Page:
Retired Negro League Pitcher Returns Home


Nathan
Nathan “BoBo” Smalls

Nathan “BoBo” Smalls, native Savannahian, spent the past two weeks speaking to youngsters in schools and recreation centers in Savannah and the Low Country of South Carolina.

Smalls addressed two history classes at Savannah State University.

Also, he was interviewed by Marva Harris and Heru Iman of the Ralph Mark Gilbert Museum and Egypt, local media personality of Clear Channel Radio.

As Retired Colonel Theodus Drayton remarked after hearing him speak to students at Ridgeland High School (South Carolina), BoBo Smalls has a message.

His message to young people is a 10 point plan: Be respectable; Be your own person; Don’t Let anybody tell you what you can’t do; You don’t have to fit in; Just say “NO”; Be responsible; Learn to listen; Ask for help; Find someone you can trust; Pray Daily.

Lizzie Shellman of the St. Paul’s Academy for Boys and Margaret Thomas, Herbert Glaze, and Sheila Cato of The Ninth Grade Academy and Alternative Academy at Beaufort High School (SC) awarded Smalls with gifts and a Certificate of Appreciation.

After each of his speeches, students and adults gave standing ovations and asked for autographs.

Other venues in Savannah included Haven Elementary, Scott Alternative, Beach High, Frank Callen Boys and Girls Club in Kayton Homes.

When Smalls addressed the students in two history classes at SSU, he congratulated them for choosing to attend college.

He also demonstrated the antics that made him famous.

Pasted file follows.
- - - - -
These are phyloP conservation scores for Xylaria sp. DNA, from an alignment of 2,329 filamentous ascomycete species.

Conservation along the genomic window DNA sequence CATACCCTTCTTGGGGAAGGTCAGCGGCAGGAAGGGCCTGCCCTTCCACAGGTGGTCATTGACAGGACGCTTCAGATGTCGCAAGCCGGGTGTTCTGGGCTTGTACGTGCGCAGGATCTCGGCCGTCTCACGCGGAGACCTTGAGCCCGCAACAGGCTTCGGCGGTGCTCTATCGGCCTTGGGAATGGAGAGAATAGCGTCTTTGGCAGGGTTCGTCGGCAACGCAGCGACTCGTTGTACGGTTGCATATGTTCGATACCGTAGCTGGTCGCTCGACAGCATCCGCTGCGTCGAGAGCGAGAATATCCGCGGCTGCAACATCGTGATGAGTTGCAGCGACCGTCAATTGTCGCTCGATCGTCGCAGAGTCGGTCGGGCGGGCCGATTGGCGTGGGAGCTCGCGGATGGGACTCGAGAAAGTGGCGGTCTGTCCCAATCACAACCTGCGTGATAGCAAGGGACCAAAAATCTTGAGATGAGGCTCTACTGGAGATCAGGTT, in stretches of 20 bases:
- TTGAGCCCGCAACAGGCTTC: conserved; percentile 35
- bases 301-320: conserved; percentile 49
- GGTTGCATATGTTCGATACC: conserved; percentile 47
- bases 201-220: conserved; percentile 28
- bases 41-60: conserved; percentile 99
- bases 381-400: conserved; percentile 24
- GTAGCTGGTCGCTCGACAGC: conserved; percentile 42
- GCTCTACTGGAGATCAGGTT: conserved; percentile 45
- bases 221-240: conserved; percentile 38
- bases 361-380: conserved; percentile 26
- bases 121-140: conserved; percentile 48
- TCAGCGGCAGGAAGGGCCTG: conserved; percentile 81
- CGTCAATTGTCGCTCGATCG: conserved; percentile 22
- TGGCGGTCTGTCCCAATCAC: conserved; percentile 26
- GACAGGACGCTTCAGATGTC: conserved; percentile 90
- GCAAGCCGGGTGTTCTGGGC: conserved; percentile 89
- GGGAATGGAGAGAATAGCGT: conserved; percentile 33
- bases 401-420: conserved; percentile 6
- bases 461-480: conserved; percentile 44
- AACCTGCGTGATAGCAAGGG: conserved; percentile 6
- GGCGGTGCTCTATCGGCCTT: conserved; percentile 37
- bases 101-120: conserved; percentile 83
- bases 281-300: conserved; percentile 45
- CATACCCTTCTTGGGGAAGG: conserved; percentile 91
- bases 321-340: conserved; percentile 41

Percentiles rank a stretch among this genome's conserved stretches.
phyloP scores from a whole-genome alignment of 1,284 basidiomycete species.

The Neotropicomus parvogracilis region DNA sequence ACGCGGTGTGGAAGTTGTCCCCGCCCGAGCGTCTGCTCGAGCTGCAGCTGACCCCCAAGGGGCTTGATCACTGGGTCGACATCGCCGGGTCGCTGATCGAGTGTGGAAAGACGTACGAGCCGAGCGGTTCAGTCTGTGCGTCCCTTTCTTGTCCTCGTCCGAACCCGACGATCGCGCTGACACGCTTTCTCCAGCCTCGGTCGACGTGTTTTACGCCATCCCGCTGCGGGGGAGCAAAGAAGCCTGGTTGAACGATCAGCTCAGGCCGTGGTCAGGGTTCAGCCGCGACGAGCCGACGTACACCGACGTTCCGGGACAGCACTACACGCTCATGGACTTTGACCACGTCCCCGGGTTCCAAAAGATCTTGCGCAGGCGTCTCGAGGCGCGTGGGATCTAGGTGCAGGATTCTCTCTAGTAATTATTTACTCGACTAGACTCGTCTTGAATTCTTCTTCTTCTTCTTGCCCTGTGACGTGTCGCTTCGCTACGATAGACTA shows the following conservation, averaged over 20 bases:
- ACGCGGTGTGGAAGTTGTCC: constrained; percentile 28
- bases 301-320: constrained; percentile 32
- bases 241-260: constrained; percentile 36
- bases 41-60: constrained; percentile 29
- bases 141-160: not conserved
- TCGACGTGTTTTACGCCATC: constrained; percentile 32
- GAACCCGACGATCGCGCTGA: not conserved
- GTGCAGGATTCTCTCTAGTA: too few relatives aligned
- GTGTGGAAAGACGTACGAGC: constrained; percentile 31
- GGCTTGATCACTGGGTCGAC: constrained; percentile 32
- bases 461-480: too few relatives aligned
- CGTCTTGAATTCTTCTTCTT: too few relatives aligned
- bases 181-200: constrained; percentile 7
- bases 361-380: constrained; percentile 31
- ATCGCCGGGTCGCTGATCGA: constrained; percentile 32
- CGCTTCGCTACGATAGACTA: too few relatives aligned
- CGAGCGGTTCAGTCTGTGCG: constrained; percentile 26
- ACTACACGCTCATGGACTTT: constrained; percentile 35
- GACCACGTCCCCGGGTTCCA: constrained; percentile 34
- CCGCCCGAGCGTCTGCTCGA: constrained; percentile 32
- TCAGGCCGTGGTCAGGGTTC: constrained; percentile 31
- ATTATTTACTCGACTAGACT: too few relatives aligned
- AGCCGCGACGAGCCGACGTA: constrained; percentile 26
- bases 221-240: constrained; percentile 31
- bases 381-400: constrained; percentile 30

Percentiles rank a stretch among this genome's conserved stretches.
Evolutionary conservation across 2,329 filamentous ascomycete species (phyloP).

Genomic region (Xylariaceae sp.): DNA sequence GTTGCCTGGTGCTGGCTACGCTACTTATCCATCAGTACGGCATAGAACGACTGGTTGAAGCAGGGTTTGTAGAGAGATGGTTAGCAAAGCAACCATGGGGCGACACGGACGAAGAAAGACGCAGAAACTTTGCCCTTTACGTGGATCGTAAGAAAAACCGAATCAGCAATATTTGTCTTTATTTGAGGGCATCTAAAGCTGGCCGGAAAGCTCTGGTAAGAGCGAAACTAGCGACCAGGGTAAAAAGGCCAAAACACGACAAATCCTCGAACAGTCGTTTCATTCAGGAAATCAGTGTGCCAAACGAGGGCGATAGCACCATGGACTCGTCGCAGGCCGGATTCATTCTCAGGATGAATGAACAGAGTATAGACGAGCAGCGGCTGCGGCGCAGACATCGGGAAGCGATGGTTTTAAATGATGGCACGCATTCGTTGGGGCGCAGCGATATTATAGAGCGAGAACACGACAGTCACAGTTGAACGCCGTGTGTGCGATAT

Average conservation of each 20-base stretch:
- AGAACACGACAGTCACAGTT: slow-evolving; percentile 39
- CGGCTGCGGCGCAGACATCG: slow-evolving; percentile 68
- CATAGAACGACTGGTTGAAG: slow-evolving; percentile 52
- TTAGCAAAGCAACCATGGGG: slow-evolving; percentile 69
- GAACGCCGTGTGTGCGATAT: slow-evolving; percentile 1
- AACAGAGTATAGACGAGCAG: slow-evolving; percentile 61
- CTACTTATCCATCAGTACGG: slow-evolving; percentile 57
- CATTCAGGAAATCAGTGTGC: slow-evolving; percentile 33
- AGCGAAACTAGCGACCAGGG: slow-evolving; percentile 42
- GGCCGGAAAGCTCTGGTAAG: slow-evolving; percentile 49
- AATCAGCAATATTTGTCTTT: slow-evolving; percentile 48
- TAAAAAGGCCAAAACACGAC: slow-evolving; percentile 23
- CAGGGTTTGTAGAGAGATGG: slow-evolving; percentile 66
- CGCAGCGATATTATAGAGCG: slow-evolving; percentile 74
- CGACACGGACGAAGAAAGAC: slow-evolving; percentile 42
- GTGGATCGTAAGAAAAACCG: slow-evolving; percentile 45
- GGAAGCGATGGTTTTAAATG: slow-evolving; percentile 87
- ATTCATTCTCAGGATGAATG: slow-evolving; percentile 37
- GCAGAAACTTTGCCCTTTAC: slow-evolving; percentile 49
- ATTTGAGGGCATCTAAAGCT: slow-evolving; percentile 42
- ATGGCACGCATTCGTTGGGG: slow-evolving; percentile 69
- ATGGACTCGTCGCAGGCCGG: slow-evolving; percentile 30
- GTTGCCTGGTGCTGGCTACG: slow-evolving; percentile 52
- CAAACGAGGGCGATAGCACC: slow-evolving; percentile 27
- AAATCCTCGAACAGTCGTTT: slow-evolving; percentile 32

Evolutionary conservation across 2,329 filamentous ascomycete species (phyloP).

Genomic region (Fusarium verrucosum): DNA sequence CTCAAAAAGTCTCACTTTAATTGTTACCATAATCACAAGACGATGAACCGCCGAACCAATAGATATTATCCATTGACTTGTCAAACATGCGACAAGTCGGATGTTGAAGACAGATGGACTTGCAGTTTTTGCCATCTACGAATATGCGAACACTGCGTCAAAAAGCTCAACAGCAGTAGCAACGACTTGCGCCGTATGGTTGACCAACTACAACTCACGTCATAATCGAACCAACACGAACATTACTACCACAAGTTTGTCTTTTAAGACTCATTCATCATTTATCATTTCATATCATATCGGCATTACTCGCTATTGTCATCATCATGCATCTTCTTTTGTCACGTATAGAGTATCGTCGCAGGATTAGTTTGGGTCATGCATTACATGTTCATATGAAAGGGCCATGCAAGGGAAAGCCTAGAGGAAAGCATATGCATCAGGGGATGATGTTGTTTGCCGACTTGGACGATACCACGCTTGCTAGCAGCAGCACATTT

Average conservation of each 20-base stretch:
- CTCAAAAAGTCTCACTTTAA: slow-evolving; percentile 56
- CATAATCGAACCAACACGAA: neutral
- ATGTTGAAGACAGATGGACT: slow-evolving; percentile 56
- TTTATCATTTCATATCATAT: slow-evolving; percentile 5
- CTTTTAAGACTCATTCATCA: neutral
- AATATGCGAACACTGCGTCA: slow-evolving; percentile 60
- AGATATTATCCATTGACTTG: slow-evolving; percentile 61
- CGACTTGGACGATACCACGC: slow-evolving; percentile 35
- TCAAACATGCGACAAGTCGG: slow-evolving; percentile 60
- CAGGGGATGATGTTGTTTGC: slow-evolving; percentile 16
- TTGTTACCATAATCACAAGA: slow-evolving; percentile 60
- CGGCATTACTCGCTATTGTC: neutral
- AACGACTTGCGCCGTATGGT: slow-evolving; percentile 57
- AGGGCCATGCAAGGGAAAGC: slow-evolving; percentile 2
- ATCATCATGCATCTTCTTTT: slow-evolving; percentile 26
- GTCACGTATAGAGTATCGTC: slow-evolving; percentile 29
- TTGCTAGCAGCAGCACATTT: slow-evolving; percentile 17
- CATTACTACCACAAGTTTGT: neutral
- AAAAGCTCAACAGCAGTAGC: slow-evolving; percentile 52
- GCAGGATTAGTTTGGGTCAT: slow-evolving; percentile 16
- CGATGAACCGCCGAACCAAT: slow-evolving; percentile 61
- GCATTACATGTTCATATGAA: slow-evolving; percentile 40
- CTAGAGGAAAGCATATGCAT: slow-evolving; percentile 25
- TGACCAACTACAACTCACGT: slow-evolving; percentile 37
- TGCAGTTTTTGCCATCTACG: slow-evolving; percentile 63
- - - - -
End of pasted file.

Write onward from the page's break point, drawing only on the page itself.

These antics include playing shadow (Imaginary) ball and throwing four baseballs to four different players on the field from one hand at simultaneously.

He donated sports memorabilia to Savannah State University Athletic Director, Bart Belairs, as well as, to the Ralph Mark Gilbert Civil Rights Museum, the Frank Callen Boys and Girls Club and to each of the schools on his tour.

Smalls ended his Savannah tour by throwing out the first pitch for the Sand Gnats second game Friday, April 10.

Nathan “BoBo” Smalls started playing with the Indianapolis Clowns in 1965.

He was voted the MVP nine times; played and pitched in more games than anyone in Clown’s history; pitched six one-hitters in 1965; won 30 games for three consecutive years.

He played 22 years for one team, longer than anyone in Black Baseball history and is the last Black barnstormer in baseball history.

His memoirs will be published by the end of this year.

For more information on Smalls, website: www.bobosmalls.com or contact Dr. Richie Reed at hatshepsutrdw @yahoo.com.

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